3D printing lets blind mothers ‘see’ ultrasounds of their unborn babies

When people worry about technology, it’s often easy to overlook all of the amazing, faith-in-humanity-restoring tasks humans can now carry out thanks to state-of-the-art tech.

One such machine-aided capability is the work being carried out by Polish company In Utero 3D. In Utero’s mission? To provide 3D-printed “bas-relief” images to blind parents-to-be, who cannot otherwise see ultrasound images during the mother’s pregnancy.

“I’m a mom with kids,” co-founder Aleksandra Witkowska-Masojć told Digital Trends. “I remember very well all the feelings I had when I was waiting for my children — particularly when I was waiting for the first ultrasound images of them. Right from the beginning, we knew we wanted to do this for blind mothers, and to do it for them as a present from us as parents to them as parents.”

Called “Waiting Without Barriers,” In Utero 3D’s program provides the 3D-printed ultrasounds to blind parents for only a token materials cost of 1 euro, or just over one dollar. In Poland, parents receive the physical bas-relief model, while parents overseas receive a 3D model file that is ready for printing.

“How we create the bas-relief is using the 3D data from a mother’s standard ultrasound examinations,” Witkowska-Masojć continued. “You don’t need to do an additional scan: by saving the data in the proper format, we can make a conversion of it using software, and then create a 3D model, which can be output to a 3D printer. That is different from the normal way this data is used, where the ultrasound data is saved as a two-dimensional photo or video by the doctor.”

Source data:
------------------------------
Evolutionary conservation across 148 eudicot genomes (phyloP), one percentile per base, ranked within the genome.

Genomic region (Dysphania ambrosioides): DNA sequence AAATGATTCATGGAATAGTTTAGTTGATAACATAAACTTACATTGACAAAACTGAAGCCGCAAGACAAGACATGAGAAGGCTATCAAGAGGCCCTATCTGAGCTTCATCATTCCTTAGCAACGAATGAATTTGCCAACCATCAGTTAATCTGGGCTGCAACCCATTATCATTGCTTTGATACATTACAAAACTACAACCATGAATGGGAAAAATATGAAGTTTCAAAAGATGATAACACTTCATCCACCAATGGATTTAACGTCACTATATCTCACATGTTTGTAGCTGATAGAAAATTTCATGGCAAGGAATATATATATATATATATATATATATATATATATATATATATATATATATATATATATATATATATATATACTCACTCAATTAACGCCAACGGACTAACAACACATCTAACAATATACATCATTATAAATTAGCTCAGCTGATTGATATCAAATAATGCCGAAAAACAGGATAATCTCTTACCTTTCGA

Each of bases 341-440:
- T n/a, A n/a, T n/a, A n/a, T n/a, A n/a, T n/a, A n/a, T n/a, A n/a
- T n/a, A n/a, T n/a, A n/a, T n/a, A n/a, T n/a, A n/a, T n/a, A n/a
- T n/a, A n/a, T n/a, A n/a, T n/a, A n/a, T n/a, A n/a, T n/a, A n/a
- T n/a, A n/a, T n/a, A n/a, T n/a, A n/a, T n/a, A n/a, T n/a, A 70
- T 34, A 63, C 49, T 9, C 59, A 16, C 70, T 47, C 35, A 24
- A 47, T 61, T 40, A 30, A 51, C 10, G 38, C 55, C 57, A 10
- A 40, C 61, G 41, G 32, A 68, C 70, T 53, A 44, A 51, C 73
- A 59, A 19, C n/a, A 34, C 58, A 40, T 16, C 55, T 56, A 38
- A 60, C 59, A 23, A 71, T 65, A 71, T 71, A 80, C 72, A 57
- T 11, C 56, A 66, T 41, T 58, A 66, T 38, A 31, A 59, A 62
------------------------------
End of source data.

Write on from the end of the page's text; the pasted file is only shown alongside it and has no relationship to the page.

Witkowska-Masojć noted that In Utero 3D does not manipulate the ultrasound images in any way — for example, idealizing a baby’s face. It is a true three-dimensional representation of the baby as it appears in a mother’s womb, complete with spatial relations and real dimensions. Each bas-relief takes around 2 to 3 hours for the models to be prepared, and a further 4 to 7 hours for the 3D-printing process.

“Remembering our own emotions when we first saw the ultrasound images of our children is an unforgettable moment,” Witkowska-Masojć said. “It’s one every parent should have. With this technology, blind parents will finally be able to have the experience of ‘seeing’ their baby during pregnancy.”

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